European advisory committee declines to recommend Avastin approval for deadly brain cancer
BASEL, Switzerland A medical advisory committee in Europe has declined to recommend approval for a Roche drug as a treatment for a deadly form of brain cancer, Roche announced Friday.
The Swiss drug maker said the Committee for Medicinal Products for Human Use, which is responsible for initial assessment of drugs filed for regulatory approval in Europe, did not recommend approval for the drug Avastin (bevacizumab) alone or combined with the chemotherapy drug irinotecan for treating relapsed or progressive glioblastoma. Glioblastoma, or GBM, is the most aggressive type of primary malignant brain cancer.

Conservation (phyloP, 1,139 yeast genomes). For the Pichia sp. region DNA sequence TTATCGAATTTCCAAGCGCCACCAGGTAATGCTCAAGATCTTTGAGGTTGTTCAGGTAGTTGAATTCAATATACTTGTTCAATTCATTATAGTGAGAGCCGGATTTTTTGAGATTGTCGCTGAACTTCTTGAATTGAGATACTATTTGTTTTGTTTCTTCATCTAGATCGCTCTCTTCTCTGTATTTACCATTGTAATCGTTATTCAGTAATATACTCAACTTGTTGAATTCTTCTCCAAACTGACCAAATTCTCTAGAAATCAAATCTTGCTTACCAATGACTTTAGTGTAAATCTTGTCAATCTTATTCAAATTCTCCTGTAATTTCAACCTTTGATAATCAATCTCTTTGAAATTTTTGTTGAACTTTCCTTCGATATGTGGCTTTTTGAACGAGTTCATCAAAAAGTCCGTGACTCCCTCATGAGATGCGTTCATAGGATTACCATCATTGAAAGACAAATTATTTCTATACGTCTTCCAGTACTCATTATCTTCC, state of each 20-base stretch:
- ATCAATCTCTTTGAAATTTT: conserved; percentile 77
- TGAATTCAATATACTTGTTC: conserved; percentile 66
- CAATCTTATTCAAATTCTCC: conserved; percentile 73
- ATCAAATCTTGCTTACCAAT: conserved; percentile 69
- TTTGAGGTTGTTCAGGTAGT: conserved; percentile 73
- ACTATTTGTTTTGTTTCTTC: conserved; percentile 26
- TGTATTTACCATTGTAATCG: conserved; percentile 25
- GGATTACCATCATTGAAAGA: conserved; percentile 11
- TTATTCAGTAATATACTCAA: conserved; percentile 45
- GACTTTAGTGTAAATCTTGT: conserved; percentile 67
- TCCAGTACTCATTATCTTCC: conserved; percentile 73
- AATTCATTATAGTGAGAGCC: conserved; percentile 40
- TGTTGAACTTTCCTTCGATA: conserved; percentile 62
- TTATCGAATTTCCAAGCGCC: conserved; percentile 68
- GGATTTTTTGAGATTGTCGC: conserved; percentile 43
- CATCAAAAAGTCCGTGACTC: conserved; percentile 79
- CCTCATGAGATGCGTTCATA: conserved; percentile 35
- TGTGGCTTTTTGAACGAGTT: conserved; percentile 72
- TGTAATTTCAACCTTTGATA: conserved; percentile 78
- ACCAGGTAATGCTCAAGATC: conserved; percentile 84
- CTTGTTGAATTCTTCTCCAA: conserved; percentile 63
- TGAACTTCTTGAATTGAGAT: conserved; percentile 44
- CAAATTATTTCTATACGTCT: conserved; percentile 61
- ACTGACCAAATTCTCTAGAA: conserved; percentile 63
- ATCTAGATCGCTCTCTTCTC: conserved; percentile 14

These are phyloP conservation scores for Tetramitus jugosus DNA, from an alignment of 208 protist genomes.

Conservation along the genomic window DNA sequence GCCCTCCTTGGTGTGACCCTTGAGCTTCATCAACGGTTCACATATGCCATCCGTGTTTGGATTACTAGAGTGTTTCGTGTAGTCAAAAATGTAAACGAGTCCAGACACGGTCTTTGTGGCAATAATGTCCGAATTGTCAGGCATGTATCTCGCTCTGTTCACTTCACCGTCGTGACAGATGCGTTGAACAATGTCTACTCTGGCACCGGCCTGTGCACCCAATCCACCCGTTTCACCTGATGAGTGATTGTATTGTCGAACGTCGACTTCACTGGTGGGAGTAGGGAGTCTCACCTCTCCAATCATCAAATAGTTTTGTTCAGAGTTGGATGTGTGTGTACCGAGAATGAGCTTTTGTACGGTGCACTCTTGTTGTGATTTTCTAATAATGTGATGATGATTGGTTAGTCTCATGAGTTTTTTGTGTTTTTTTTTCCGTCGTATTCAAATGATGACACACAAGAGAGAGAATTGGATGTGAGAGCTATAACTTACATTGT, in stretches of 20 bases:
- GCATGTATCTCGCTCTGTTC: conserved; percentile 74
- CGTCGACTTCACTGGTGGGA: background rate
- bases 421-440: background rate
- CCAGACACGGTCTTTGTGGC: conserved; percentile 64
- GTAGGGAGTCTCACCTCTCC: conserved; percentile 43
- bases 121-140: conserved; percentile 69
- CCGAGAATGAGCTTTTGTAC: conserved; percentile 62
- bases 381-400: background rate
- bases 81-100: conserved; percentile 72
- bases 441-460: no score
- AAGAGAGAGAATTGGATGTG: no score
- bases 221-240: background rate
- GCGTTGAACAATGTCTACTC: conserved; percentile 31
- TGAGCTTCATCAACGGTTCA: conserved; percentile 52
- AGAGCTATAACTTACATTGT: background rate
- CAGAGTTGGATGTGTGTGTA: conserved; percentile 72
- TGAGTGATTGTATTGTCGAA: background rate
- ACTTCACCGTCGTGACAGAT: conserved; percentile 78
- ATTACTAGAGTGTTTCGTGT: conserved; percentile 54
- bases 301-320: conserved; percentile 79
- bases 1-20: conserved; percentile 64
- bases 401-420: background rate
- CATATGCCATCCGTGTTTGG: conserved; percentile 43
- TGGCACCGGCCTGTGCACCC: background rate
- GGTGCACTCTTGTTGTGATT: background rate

The committee, which made its decision based on results of a mid-stage clinical trial that Roche had submitted, cited the lack of a comparator arm that included patients who did not take Avastin.
“We are very disappointed with the CHMP opinion, which will result in a delay to patients receiving an important new treatment option,” Roche Pharmaceuticals Division CEO William Burns said in a statement. “We strongly believe that Avastin is a new treatment option for physicians within the [European Union] which would bring hope to GBM patients and their families as it is today in the U.S. and other countries.”